As a longtime fan of John Hughes teen movies, a show that’s nearly set up entirely to be a sort of homage to those films would seem to be right up my alley. And for the most part, Sex Education, a funny, candid, teen comedy about sex (very un-sexy sex, in the spirit of most teenage encounters), is pretty much that, but at other times it threatens to bury itself under the strain of too many cliches and familiar tropes of the genre. There’s a point where it becomes less homage and just plain unoriginal.
Which is too bad, because the majority of it does feel fresh and original, as do most of the characters. It’s the home stretch where things go awry. Set in the fictional country town of Moordale in England, Asa Butterfield (quite appealing in this, in a young John Cusack kind of way) is Otis, a sexually repressed 16-year-old who can’t masturbate due to phobias brought about by his mother (a hilariously entertaining Gillian Anderson) being a sex therapist whose casual frankness about all things sex-related has made him, shall we say…uncomfortable. But also due to his upbringing, he’s openminded, progressive and highly knowledgable on the subject, which makes him the perfect candidate to start a sex clinic at school with his crush Maeve Wiley (Margot Robbie lookalike Emma Mackey), the cool girl with the bad reputation.
This is an implausible premise, I’ll grant you, but the show is an outright comedy, and the setup leads to all kinds of sex questions, lessons, and smutty storylines as the teens pile up to spill their guts to the befuddled yet sweet Otis, as he pines for Maeve and longs for normalcy. The back and forth with him and Maeve is the old, will-they-won’t-they, nice boy meets girl from wrong-side-of-the-tracks romance, with plenty of phony love interests thrown in along the way for obstacle’s sake (don’t be with Jackson, Maeve! He’s the wrong guy for you!). I can’t help it if I’m a bit over this by now. In fact, I don’t mind saying that love triangles have become a borderline evil plot point for me- if you don’t get your couple together in the first six episodes, there’s a real good chance I’m walking away.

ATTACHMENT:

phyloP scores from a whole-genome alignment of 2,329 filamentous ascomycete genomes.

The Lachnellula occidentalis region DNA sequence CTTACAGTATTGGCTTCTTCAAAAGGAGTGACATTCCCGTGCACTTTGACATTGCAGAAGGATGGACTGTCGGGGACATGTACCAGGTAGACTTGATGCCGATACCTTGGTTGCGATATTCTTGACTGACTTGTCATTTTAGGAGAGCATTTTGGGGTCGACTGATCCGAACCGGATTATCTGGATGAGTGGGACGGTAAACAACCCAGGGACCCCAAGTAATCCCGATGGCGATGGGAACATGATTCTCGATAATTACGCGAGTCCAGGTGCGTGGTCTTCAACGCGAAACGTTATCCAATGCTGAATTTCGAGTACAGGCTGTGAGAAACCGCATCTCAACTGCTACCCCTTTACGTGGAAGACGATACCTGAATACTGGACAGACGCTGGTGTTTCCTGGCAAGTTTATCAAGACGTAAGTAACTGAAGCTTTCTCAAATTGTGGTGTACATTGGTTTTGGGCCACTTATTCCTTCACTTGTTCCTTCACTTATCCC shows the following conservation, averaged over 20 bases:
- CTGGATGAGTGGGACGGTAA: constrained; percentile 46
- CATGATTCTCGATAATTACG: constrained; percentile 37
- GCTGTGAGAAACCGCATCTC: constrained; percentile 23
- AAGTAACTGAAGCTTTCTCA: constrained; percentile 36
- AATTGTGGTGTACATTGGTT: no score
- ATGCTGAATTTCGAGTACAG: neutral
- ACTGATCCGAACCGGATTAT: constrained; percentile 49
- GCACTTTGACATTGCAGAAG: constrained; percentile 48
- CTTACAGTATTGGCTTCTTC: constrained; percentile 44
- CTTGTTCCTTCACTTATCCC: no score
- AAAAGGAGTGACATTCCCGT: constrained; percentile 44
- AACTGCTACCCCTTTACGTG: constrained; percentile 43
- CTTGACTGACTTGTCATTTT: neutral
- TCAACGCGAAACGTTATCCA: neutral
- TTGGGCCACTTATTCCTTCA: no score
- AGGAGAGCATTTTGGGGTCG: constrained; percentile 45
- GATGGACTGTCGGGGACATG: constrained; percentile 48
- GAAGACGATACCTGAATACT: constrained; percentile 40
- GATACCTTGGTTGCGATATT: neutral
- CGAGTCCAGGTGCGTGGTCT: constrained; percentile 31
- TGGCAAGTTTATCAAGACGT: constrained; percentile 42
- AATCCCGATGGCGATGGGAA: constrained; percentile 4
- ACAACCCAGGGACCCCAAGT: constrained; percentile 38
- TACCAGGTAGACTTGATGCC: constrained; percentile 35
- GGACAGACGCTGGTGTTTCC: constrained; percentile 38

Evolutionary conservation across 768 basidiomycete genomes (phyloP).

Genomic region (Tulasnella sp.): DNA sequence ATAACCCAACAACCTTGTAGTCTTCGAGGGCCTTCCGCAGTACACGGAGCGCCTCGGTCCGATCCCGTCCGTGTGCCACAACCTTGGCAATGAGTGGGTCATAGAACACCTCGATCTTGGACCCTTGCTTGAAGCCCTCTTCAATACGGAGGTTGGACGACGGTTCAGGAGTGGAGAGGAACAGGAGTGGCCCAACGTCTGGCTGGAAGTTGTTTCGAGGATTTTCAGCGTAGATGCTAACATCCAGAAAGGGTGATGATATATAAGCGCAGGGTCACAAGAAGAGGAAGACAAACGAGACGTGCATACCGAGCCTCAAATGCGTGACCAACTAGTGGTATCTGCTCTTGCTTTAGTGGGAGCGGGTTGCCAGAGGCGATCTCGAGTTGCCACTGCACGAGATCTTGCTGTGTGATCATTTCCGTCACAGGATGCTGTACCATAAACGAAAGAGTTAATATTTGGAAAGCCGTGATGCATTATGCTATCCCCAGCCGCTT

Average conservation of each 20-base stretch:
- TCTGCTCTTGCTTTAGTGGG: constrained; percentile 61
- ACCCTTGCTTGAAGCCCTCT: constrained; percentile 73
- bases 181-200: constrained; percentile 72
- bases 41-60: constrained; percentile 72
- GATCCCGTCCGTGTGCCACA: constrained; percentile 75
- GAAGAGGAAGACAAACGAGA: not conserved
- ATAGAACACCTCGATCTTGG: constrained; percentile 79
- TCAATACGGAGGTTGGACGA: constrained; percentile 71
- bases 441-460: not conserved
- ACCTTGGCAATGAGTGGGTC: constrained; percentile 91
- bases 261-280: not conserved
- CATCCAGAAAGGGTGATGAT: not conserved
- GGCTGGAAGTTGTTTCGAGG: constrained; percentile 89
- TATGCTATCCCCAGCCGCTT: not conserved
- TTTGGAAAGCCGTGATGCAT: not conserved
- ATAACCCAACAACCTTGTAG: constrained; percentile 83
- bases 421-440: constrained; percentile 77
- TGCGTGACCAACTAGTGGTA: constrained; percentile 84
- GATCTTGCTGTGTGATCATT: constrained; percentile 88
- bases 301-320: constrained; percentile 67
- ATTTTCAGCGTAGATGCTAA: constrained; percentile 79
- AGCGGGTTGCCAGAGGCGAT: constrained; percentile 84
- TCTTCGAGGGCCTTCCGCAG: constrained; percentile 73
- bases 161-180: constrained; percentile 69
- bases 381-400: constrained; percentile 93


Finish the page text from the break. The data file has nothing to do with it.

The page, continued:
So yes, there is no chance that you won’t see where that is going, but thankfully, there are other characters to amuse and delight, especially Eric (Ncuti Gatwa) as Otis’s gay best friend, a funny and adorable friendship that carries the show as much as anything, Adam (Connor Swindells), the school bully and headmaster’s son whose story turns out far more intriguing than any of the love triangle crap, and Lily, a desperate to have sex, writer of erotic alien fiction, nicely played by a deadpan Tanya Reynolds. Here’s another word of warning about this show- the cringe comedy is very cringe, with some of the most awkward, embarrassing moments I’ve had to sit through since the original BBC version of The Office. Hats off to the young ensemble for pulling it off, as well as to the producers for casting the most racially and sexually diverse high school I’ve ever seen on television (or film come to think of it). I’m not sure that this show will appeal to everyone, as the frank sex comedy combined with the earnest John Hughes tribute of it all (and I do mean that- it’s even scored with an entirely 80’s soundtrack despite being set in present day) makes for a different kind of tone, but by the end of the season, the way certain storylines wrap, every familiar beat of teen comedies and romantic comedies will play out exactly as you expect them to, which is a bit of a disappointment. But overall, there’s enough here to recommend and the actors are so appealing that a second season would be welcomed by me with gusto.